Four Finger Five. Sounds like a bit of a misnomer for a band that has only three members (each with the standard number of digits), and that’s what makes it a fantastic moniker for a group that continually confounds any attempts at categorization.
Incorporating myriad genres, including jazz, soul, rock, and pop, this trio from Muskegon, Michigan, has concocted a truly unique style, deftly taking the classic triumvirate of guitar, bass, and drums and building a sound that is at once innovative and creative, while feeling as familiar as a thrift store coat.
“We wanted a sound that is vintage, reminiscent of the ‘60s and ‘70s, but presenting it in our own way,” says lead vocalist/guitarist Joe Sturgill.
Consisting of Sturgill, bassist Mike Phillips, and drummer Steve Harris, Four Finger Five has steadily cultivated a fiercely loyal following through regular live performances. Sensing that it was high time to produce a full-length album, Four Finger Five embarked on a sojourn to Terrestrial Records in Portland, Oregon, resulting in their eponymous, first full-length album, to be released in February 2008.
Featuring collaborations with world-renowned saxophonist Karl Denson and veteran jazz/funk/jam pianist Anthony Smith, Four Finger Five presents a band that is young but confident, demonstrating tremendous talent with all aspects of the songwriting craft and a willingness to leave traditional conceptions of jazz/rock/soul combinations at the door.
“It’s been a real progression,” says Harris. “We wanted to keep a raw feeling to the album, but have more refined tunes, things that are catchier than some of our previous stuff. We’ve been able to get out of the “jam-based” mode that we started in and have become much tighter as a unit.”
Indeed, the band had its genesis in a jam session in which Harris served as the mutual friend, bringing Sturgill and Phillips together for a loose session in 2003, and much of their earlier live performances featured a sound that resonated particularly well with the “jam band” crowd. While Four Finger Five features several tracks that clearly reveal the band’s jam-based roots, it displays incredible diversity, bringing an air of culture to blue collar rock and urban pop/soul by using jazz to bridge a gap between the two long-isolated genres.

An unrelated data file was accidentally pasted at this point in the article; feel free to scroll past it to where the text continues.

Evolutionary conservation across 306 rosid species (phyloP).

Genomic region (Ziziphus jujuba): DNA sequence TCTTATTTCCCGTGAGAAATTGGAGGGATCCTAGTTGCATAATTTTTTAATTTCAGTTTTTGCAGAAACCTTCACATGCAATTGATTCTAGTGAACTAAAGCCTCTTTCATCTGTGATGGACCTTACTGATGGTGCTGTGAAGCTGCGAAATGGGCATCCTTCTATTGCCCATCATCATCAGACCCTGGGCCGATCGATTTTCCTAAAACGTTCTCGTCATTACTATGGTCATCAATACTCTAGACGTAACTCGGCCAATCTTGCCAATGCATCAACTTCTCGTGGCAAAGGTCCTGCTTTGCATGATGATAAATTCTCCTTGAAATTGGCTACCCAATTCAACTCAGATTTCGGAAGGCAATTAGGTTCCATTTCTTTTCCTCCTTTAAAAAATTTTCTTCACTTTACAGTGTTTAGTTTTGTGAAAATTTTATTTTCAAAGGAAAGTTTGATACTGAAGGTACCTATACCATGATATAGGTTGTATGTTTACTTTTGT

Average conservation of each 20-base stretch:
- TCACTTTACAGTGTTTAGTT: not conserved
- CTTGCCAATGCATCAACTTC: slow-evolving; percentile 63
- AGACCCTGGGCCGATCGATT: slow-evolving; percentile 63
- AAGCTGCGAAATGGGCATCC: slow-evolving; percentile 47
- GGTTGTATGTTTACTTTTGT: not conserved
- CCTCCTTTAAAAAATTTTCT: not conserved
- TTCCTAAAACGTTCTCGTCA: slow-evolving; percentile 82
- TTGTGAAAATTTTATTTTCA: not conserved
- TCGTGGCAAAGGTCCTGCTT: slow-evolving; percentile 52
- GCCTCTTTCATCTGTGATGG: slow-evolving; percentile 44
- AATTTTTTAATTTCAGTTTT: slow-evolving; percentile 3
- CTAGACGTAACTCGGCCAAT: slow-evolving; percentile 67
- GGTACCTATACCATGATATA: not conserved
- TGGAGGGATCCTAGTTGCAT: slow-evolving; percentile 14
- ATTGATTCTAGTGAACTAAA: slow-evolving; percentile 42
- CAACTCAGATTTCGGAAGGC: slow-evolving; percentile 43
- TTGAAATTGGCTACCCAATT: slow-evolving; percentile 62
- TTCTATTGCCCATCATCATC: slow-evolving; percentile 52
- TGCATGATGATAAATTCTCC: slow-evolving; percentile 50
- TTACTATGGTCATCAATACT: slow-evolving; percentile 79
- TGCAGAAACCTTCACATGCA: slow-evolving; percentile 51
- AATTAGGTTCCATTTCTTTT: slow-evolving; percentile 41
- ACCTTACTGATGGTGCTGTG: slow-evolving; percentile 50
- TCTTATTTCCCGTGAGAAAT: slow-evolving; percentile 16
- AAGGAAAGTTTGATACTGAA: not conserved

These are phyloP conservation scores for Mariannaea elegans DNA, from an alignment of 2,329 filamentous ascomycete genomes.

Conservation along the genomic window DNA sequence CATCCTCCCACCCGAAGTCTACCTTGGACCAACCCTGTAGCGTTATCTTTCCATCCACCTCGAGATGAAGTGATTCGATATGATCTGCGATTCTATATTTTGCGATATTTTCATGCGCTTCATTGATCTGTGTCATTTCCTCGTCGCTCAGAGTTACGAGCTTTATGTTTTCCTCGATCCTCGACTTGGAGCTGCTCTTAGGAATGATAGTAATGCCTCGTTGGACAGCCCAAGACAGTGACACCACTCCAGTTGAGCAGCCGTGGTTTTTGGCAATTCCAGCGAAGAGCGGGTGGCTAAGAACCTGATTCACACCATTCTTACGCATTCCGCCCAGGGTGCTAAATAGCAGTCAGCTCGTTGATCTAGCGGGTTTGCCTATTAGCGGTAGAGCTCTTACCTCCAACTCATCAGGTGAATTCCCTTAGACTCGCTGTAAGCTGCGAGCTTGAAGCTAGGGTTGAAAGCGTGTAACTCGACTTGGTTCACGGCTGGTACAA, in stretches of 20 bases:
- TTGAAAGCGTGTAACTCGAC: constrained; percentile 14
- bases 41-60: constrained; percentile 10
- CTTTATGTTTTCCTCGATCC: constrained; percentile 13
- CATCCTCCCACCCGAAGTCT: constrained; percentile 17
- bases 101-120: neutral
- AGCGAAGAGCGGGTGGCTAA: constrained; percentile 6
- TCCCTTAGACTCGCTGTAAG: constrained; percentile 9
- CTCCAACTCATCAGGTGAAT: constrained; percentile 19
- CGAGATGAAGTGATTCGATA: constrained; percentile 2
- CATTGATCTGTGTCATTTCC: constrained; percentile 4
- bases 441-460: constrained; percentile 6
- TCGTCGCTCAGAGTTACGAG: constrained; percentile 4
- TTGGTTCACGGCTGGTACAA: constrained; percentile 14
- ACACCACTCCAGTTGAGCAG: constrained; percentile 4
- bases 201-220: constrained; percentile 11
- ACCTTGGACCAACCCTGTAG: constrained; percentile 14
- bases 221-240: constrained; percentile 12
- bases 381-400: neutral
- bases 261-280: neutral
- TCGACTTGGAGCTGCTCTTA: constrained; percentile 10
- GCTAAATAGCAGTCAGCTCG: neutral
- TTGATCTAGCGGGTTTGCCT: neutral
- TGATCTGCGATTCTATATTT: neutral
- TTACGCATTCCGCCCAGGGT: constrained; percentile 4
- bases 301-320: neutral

Key to their success of blending various styles to create a cohesive and meaningful sound is the band’s almost magical ability to apply their impressive talents in a manner that fosters a group mentality, while simultaneously allowing individual members to showcase their skills. The result is a powerful musical synergy. Sturgill’s mellifluous vocals are penetrating without overshadowing the instrumentation or backing vocals, immediately conjuring images of Traffic-era Steve Winwood. Harris somehow balances computer precision, the restraint of jazz, and Keith Moon-era rock n’ roll bombast. Phillips’ utter command of the bass is instantly reminiscent of Victor Wooten, which is hardly surprising as Phillips and Wooten have shared the stage on more than one occasion.
Shortly after completing Four Finger Five, the band produced the acclaimed, five-song Enormous Pocket EP, a live studio recording that brilliantly showcases the band’s range, improvisational skills, and unpredictability (released on the Terrestrial label in May 2007).
Four Finger Five is preparing to travail around the country in support of their new albums, and the band is looking forward to introducing their music to fans nationwide.
“We haven’t got the chance to tour much, but it’s time to get the hell out of Dodge,” says Sturgill.
At the rate these gentlemen are growing and maturing as a team, it’s a guarantee that they are going to return from that tour even tighter and more talented than they are now, inspired and ready take the next step in what seems a constant upwards journey.